Mortgage lenders are asking first-time buyers to stump up at least 20% for a deposit on a house as a drought in deals strips mortgages from the market. In the past week, not one high street bank has offered mortgages for those with a 10% deposit, and brokers are warning that deals for those with a 15% deposit are disappearing. More than 300 mortgage deals for borrowers with a 15% deposit have been pulled since January, and only a handful are left for those with smaller deposits. Just 44 mortgage deals are left for those with a 10% deposit, according to Moneyfacts. Many are with smaller lenders and have restrictive criteria.
The Times (19/09/2020)
More than 1.6m adults are forced to live with their family or friends because they are unable to move out, a study has revealed. Research from the National Housing Federation revealed that the number has risen by almost 100,000 in England in two years as a shortage of starter homes and affordable flats has driven up rents and kept house prices high. Most of them, about 1.3m, are single adults who typically cannot leave their parents' home or were forced to move back after university or living elsewhere.
The Times (21/09/2020)
The number of equity contracts entered dropped to 18,420 in the first half of this year, a 15% fall on the same period in 2019. Figures from the Equity Release Council show that, among customers who already had equity release plans in place, fewer sought fresh cash advances, and withdrawals were smaller than in the previous six months. David Burrowes, the council’s chairman, said that there were "initial signs of a recovery in June." Equity release allows customers to unlock part of the value of their home and receive cash, either in a lump sum or in several smaller amounts, on which they pay interest. The sector has attracted criticism as compounding interest can increase customers' debts and wipe out inheritances.
The Daily Telegraph (21/09/2020)
Vastint UK has launched Botanical Mews, the first phase of residential units available to at Sugar House Island, south of the Queen Elizabeth Olympic Park in Stratford. An assortment of properties are available, ranging from studios to four-bedroom mews houses; set alongside the Three Mills Wall River, many of the homes include large balconies and terraces, with views of the surrounding waterways as well as communal parks and yards with semi-private gardens. Residents will have access to a concierge service, a parcel room, and a dedicated app which will allow them to easily book handyman repairs, local services and deliveries, and fitness classes.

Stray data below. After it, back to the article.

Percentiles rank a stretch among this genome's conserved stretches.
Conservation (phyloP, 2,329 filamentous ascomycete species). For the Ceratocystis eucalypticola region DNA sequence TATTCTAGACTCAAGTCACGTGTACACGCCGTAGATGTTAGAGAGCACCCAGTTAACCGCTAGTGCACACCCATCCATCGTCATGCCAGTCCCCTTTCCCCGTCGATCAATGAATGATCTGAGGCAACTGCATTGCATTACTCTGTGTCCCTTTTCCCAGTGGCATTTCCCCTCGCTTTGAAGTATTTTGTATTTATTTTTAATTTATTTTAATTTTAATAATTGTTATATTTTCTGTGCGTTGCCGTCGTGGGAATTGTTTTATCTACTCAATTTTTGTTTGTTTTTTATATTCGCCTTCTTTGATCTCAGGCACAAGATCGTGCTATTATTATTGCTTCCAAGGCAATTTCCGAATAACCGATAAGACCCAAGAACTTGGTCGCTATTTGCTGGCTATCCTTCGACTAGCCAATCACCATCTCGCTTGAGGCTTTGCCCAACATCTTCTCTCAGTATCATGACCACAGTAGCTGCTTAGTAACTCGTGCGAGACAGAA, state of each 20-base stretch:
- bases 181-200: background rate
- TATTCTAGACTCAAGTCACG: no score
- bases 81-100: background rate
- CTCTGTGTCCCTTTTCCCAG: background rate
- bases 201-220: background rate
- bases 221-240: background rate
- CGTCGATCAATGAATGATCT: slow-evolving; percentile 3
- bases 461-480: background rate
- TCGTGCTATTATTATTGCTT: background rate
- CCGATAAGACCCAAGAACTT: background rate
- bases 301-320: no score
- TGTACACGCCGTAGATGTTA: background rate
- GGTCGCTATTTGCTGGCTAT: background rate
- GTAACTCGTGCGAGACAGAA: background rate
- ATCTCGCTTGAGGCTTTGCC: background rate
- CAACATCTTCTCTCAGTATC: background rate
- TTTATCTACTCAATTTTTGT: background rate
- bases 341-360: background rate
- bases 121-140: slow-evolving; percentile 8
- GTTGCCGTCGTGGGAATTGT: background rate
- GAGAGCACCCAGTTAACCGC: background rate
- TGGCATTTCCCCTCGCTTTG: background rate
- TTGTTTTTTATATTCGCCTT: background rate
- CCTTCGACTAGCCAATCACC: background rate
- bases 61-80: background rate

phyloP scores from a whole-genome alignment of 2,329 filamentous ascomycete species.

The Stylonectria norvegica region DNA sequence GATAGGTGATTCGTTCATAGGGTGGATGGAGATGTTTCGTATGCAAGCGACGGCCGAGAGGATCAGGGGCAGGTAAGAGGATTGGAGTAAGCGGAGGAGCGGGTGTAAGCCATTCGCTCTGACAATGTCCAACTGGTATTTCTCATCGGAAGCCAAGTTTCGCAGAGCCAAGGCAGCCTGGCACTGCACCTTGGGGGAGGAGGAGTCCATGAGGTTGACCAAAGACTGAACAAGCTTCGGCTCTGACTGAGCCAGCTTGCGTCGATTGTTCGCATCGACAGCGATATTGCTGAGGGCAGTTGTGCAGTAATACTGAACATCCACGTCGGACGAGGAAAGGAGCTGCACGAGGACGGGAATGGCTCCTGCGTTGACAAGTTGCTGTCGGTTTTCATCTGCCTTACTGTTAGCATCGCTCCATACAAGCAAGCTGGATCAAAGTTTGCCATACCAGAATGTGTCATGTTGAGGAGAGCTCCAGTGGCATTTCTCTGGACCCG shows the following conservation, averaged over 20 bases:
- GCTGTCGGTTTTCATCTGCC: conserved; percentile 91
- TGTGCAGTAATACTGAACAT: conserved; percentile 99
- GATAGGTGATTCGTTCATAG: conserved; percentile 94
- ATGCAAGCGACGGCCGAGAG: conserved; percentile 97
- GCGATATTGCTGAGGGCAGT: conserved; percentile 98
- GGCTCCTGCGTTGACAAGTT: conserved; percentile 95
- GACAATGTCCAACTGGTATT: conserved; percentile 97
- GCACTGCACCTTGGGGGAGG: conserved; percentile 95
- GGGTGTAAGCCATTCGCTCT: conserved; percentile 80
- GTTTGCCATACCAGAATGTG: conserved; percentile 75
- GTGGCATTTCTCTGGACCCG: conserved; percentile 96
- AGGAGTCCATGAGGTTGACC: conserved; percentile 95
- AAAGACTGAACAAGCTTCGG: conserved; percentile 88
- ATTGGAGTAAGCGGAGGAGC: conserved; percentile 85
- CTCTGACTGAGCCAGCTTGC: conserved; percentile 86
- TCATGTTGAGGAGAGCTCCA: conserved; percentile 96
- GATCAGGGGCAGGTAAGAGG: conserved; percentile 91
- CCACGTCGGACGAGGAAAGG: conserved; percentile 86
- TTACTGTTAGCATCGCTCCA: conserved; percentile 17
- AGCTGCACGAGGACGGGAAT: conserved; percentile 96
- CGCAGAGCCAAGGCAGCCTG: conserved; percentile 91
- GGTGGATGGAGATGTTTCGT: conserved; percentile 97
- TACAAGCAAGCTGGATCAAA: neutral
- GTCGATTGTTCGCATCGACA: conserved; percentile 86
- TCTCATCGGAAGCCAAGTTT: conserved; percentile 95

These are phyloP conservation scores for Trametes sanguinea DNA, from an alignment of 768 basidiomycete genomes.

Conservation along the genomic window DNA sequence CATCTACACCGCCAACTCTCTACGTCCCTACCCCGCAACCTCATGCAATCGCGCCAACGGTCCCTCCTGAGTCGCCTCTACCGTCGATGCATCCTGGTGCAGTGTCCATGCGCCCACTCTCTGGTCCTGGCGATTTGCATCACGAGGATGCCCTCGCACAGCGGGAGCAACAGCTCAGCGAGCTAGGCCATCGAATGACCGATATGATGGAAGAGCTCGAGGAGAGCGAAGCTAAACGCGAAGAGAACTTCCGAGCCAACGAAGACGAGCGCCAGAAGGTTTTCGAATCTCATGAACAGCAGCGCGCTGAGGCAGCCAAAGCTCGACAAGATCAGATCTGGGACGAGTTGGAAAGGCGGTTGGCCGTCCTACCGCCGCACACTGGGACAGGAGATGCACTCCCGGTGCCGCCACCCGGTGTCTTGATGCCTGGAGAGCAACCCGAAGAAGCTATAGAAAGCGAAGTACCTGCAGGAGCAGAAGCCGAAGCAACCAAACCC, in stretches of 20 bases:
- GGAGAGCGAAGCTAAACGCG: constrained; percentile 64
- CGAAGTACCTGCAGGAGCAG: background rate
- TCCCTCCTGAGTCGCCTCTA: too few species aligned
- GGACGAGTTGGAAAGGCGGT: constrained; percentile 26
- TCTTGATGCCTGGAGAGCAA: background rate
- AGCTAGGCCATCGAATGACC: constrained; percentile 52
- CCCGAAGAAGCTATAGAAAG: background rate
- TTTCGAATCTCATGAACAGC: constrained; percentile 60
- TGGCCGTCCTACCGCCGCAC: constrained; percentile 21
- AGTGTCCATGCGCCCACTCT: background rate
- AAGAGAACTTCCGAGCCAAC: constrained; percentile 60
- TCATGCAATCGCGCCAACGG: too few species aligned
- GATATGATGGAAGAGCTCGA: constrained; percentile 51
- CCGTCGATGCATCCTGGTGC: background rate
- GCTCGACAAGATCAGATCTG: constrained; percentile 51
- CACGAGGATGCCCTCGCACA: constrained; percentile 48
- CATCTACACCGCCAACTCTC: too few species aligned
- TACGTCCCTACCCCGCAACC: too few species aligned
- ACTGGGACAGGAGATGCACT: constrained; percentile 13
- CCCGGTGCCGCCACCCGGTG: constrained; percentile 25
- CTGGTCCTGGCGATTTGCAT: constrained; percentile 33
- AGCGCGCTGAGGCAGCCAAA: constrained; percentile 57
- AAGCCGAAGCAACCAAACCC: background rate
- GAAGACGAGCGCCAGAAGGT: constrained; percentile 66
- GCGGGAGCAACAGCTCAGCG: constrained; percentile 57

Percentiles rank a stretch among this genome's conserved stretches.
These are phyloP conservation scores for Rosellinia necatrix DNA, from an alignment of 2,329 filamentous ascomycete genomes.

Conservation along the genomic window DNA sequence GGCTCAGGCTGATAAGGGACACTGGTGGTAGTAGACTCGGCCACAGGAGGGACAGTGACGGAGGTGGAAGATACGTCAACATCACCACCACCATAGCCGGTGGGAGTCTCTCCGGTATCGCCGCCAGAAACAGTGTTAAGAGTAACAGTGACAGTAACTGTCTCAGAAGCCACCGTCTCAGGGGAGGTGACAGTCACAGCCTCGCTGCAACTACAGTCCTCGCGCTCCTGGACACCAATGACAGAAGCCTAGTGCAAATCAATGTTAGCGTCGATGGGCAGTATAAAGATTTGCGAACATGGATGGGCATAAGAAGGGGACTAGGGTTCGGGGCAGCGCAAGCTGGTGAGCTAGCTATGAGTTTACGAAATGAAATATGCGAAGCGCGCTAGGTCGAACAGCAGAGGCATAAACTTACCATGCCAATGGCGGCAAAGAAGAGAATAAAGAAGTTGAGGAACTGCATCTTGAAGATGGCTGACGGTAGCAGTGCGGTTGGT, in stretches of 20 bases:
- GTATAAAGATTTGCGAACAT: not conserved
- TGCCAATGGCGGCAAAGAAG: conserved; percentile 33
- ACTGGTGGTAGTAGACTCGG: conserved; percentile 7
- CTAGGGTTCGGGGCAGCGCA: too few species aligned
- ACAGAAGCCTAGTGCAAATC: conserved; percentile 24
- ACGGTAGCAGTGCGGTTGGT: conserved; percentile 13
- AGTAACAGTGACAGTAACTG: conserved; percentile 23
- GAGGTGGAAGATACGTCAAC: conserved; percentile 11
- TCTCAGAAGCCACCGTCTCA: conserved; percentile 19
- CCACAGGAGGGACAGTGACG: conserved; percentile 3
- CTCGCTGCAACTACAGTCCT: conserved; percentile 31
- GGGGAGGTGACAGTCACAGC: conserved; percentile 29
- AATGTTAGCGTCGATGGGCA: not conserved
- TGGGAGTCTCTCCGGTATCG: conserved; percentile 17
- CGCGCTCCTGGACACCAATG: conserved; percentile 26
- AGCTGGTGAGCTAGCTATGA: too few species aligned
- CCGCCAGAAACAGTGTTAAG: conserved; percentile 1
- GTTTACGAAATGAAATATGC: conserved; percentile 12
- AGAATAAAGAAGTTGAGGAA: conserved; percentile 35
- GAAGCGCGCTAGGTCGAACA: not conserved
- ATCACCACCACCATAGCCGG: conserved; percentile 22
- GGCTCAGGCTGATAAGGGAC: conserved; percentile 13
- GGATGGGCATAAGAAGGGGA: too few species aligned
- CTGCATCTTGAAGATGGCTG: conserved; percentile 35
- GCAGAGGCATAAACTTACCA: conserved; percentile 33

Property Investor Today (14/09/2020)
Estate agent body NAEA Propertymark has advised those looking to take advantage of the stamp duty holiday that they may need to act quickly. It says sellers need to market their home by the end of September to maximise their chances of getting the transaction completed before the March 31 2021 cut-off, noting many conveyancing services are operating at reduced levels, while mortgage applications and surveys are also said to be suffering delays amid backlogs and staffing issues. Experts have also warned that the mini-boom on the market could unravel once the true economic toll of the pandemic starts to bite later this year and job losses mount. The Conveyancing Association warns transaction times could be up to 20 weeks and the fall-out rate could be as high as 34%.
The Mail on Sunday (13/09/2020) The Sunday Times (13/09/2020
With Nationwide data showing that average house prices rose 2% to a record £224,123 in August, the Centre for Economics and Business Research (CEBR) says the climb is likely to be an anomaly driven by a temporary stamp duty cut and pent up demand as the market stalled amid the lockdown. The tax cut had raised prices by 1.2% and increased transactions by 6%, it estimated. Using pre-pandemic average transaction data, the CEBR estimates that 150,000 sales were delayed, equivalent to two months of activity. The CEBR says its analysis points to prices falling “significantly” toward the end of 2020 and into the first half of 2021. It said that while prices might see a “short spike” as the stamp duty cut draws to an end next March, average house prices are forecast to be 13.8% lower in 2021 than in 2020.
The Times (14/09/2020)